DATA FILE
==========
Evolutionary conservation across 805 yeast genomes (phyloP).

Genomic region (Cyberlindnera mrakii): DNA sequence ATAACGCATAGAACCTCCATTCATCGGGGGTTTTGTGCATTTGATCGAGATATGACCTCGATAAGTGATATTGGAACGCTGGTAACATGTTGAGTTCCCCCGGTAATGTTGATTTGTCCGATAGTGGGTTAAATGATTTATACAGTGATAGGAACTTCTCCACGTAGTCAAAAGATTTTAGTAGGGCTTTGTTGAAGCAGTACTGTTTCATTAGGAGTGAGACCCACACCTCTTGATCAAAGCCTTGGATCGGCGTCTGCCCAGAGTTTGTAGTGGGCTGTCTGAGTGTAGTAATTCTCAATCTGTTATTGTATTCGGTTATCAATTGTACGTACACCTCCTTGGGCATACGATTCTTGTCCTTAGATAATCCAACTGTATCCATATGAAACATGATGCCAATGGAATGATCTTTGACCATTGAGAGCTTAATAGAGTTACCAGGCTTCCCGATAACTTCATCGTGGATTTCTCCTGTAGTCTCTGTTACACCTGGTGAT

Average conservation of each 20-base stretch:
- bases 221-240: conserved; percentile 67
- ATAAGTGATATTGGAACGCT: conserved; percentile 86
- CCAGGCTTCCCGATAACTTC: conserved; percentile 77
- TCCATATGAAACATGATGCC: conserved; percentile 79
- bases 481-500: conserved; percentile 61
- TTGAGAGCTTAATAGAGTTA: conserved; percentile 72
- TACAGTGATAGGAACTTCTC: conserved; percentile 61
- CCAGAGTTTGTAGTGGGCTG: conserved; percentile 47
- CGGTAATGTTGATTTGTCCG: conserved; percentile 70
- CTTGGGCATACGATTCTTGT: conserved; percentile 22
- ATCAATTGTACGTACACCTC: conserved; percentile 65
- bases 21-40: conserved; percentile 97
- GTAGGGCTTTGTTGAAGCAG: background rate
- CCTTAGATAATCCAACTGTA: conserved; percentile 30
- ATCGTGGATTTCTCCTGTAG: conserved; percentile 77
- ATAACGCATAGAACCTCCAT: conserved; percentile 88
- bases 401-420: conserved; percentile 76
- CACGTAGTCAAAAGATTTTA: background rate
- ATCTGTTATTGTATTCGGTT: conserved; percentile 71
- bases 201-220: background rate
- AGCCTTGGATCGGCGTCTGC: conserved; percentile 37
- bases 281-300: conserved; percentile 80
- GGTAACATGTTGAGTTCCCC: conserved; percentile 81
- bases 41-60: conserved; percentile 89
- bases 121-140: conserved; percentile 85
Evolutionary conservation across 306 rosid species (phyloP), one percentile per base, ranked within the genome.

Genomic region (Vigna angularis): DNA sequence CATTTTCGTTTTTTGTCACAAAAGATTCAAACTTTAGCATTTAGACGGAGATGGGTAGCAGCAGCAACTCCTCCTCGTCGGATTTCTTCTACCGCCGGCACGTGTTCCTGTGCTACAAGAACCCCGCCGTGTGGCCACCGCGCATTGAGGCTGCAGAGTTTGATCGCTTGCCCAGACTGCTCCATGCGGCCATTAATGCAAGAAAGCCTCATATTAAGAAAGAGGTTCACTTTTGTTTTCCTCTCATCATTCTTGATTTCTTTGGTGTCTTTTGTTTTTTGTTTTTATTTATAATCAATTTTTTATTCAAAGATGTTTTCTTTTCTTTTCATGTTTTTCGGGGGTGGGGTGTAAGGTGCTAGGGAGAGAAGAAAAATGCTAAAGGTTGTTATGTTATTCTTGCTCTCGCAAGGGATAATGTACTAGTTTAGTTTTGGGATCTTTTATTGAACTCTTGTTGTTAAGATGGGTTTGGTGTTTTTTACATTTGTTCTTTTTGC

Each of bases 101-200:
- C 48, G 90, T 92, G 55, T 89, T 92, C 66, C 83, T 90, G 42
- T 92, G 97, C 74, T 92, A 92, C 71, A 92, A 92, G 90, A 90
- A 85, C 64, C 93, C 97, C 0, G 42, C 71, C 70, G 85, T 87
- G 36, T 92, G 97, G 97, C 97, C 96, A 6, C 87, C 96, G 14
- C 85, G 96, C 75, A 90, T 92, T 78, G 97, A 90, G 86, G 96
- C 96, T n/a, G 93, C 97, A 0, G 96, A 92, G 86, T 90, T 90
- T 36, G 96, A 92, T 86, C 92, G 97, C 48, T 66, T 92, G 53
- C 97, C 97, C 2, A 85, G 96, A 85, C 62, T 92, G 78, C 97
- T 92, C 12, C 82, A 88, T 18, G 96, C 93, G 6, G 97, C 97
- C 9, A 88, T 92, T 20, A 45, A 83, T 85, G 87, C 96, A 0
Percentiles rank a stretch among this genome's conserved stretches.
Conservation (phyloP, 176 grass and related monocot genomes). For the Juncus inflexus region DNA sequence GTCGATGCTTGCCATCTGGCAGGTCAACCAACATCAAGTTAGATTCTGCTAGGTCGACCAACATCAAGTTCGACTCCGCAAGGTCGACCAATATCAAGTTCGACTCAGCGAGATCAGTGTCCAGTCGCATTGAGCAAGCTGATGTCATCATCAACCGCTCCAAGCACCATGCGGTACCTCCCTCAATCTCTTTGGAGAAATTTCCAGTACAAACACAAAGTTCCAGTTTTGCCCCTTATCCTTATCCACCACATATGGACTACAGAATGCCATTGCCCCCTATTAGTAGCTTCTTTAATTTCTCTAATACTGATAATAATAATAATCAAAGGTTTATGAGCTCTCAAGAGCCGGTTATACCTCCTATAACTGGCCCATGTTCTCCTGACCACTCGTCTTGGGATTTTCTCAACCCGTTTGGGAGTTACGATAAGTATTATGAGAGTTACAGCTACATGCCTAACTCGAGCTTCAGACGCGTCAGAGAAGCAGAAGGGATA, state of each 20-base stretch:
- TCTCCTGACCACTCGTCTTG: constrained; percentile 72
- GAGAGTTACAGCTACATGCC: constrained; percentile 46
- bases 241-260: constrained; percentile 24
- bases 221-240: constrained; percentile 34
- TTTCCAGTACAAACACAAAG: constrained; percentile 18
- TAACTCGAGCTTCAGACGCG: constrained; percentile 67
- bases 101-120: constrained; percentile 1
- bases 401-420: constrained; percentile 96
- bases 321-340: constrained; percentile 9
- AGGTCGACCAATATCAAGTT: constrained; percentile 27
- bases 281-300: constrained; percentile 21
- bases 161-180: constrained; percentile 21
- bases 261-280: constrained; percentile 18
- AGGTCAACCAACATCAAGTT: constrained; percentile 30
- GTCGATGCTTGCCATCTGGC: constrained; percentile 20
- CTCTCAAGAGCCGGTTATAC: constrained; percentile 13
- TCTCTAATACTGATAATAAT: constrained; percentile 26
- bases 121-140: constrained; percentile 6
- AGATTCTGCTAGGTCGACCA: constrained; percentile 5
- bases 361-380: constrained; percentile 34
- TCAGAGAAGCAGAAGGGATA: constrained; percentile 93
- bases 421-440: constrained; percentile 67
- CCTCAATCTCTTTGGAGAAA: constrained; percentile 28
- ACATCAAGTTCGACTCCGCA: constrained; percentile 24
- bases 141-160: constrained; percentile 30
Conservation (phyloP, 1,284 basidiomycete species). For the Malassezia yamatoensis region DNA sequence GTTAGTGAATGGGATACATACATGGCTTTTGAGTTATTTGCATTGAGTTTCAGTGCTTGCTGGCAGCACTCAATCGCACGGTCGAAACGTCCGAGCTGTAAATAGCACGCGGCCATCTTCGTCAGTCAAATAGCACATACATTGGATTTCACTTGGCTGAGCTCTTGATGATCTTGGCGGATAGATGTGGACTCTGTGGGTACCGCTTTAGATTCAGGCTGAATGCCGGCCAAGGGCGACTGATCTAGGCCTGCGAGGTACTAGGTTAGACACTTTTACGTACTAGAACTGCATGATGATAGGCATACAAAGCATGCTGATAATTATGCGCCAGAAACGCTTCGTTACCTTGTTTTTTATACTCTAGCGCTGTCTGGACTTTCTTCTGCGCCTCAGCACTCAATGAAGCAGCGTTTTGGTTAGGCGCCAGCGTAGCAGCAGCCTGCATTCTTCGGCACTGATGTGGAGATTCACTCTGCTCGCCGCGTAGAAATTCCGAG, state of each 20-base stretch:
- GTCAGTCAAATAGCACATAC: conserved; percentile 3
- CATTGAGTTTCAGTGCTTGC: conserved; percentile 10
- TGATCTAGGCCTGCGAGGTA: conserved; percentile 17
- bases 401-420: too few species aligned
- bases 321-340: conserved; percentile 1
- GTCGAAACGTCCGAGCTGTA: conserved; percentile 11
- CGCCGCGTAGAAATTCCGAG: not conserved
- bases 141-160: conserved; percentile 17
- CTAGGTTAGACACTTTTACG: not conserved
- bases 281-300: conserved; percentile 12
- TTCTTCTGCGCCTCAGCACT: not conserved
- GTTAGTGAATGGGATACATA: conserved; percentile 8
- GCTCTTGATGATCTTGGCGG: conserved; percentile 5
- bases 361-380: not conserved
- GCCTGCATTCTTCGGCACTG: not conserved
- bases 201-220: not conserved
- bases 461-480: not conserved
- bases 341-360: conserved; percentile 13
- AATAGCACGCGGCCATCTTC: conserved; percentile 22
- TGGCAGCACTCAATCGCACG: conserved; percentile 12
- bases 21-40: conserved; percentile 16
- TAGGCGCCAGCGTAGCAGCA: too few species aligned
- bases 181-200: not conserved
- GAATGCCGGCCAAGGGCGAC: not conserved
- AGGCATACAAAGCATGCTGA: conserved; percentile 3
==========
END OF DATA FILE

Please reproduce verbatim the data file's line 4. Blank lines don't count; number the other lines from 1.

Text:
- bases 221-240: conserved; percentile 67